Although the information below is written related to medication for Cattle, the conversion
information is the same for your goats.
Cattle and drugs are, according to this story, both too expensive to take a chance
on miscalculating dosages just because the label writers think every cowboy is some
sort of math-matics whiz. At best, an overdose is a waste of money. Often it also
does more harm than good, and underdosing is not much better. With dosages, little
mistakes in arithmetic can have big consequences. This story explained that pharmaceutical
calculations can be confusing because they employ the metric system as well as standard
U.S. weights and measures. So the cowboy who thinks in pounds and ounces winds up
trying to dose so many cc's or mg's to a kg. Conversion factors serve as bridgesbetween the two.
Example:You've got a 385-lb. calf and need to dose him at 1.5 mg/kg. To determine
the kilogram weight, divide 385 by 2.2. He weighs 175 kg. Then multiply 1.5 mg times
his 175 kg weight, so he needs 263 mg. The drug is labeled with a concentration of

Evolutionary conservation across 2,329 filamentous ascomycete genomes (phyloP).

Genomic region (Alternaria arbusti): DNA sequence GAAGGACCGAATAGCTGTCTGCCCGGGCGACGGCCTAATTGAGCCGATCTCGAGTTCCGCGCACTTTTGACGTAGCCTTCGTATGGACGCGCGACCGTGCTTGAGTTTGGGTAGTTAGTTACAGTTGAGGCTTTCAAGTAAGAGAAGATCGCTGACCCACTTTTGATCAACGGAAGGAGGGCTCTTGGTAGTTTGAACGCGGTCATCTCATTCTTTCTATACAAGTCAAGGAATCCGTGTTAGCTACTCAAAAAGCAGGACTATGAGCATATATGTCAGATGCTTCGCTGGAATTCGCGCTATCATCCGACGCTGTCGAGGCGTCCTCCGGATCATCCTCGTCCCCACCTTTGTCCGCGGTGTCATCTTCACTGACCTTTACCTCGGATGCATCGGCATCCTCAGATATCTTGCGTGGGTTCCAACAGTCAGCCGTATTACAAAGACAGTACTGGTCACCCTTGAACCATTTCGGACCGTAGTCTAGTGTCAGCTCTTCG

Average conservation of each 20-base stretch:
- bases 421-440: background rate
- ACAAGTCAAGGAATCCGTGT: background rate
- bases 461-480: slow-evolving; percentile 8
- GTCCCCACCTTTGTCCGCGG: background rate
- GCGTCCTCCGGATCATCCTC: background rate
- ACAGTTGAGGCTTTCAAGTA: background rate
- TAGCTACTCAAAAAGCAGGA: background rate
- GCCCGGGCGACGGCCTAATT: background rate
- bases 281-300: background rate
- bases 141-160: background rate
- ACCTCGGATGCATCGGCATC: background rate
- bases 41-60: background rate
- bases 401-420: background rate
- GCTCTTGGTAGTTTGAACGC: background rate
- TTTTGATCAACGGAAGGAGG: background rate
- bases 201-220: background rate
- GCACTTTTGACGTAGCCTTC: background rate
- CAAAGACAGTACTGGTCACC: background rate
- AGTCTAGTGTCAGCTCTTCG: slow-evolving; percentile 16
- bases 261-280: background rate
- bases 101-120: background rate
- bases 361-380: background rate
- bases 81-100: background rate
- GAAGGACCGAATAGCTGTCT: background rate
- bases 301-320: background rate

50 mg/ml, so you'd divide 263 by 50 and come up with 5.25 ml. That's the dose to
administer. If there is a question about a conversion factor, or you are unsure of
your final answer, always call a veterinarian or pharmacist to ask, or have someone
double-check your answer.
This story warns to be cautious of losing decimal points in calculations. If, for
example, the correctly calculated dose to give an animal is 5.5 ml a decimal point
mistake can lead to answers like 55 ml or 0.55 ml. When writing dosage calculations,
be aware of significant digits such as leading decimals and zeros. For example, always
write dosages of 0.5 ml with the preceding zero, otherwise the decimal in front of
the 5 can get lost or not copy well from carbons or photocopies and can be construed
as 5 ml. Likewise, always drop insignificant zeros. For example, 30 ml should never
be written as 30.0 ml. The decimal point can get overlooked and the dose will incorrectly
look like 300 ml.